Yeah, yeah. I love when you said levers because… So, I was listening to Jay Abraham, marketer, the big dude, and he’s talking about pulling tiny levers. And a lot of times what we do in the automotive industry is we’re like, “Big lever, put a commercial out there.” Instead of going, “Oh, there’s just these little tiny levers that we can pull in inventory.”

Danny Zaslavsky:

Yeah. Because we’ve been taught to be campaign driven our whole life. What campaign are we doing this month? Are we giving away tire and wheel? Are we giving away remote start? What’s the thing we’re doing this month? I think that has run its course, especially for people, and I’m going to say it, of our generation that are willing to pay to get what they want versus my dad who wants to find a deal. He wants a deal. He wants the free tote bag, and he wants the umbrella, and he wants the discount, he wants the feel, he wants the perception. And that’s two very different tracks.

Kyle:

Yeah, for sure. Man, I couldn’t agree more and you know that I love everything that you guys are doing, of course. Now, talk a little bit more especially about how you started to sense this market shift and also a shift in what your need was at Country Hill Motors, not just from merchandising and inventory analysis, but now moving toward vehicle acquisition as a strategy, like on a hyper-local level.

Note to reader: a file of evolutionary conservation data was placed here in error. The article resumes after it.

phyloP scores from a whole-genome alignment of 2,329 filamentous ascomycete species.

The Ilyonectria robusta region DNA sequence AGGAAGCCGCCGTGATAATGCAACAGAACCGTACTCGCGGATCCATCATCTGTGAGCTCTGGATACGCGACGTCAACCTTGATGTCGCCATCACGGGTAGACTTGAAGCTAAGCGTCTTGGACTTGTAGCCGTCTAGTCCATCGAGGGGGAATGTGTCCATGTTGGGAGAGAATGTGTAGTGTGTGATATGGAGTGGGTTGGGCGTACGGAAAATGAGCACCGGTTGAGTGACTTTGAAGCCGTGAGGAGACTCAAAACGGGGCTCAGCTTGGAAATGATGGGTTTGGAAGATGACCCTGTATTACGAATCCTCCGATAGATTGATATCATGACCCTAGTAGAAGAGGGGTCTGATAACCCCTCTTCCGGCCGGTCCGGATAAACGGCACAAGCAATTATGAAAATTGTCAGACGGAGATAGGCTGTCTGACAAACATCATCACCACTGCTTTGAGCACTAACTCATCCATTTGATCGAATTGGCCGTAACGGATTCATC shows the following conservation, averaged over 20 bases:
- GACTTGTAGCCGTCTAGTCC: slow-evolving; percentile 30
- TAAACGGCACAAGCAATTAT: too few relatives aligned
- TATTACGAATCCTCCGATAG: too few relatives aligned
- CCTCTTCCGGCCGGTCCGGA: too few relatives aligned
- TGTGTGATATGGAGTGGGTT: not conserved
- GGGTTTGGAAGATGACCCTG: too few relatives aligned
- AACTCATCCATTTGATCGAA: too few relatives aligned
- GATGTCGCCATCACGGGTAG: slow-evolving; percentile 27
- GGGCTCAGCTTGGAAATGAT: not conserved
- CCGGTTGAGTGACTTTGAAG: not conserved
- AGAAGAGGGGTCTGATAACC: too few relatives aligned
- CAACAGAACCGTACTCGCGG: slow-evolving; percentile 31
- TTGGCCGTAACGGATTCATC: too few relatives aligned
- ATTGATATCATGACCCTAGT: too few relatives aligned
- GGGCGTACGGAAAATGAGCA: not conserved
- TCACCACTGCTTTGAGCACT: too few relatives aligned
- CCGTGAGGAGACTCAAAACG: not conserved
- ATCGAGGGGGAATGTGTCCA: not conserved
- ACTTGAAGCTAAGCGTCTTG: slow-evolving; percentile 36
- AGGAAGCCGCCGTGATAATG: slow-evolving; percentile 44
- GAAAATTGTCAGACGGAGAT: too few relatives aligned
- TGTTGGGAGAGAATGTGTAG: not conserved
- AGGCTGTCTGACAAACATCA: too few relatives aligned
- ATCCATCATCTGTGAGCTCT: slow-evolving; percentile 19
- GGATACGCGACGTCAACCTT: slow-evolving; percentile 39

Danny Zaslavsky:

Totally. Yeah. I’m going to attack it from two different angles. From an acquisition standpoint, we knew what are the acquisition channels that we could buy cars from. We could buy them from the auction. We can buy them on trade. We were innovative with the dealer network where we literally went to dealers and bought their trades. I called it WAR, wholesale, auction, retail. So, if we were buying it for wholesale because it was too expensive, it went away, for auction because it was not meeting our criteria, or retail off of our lot.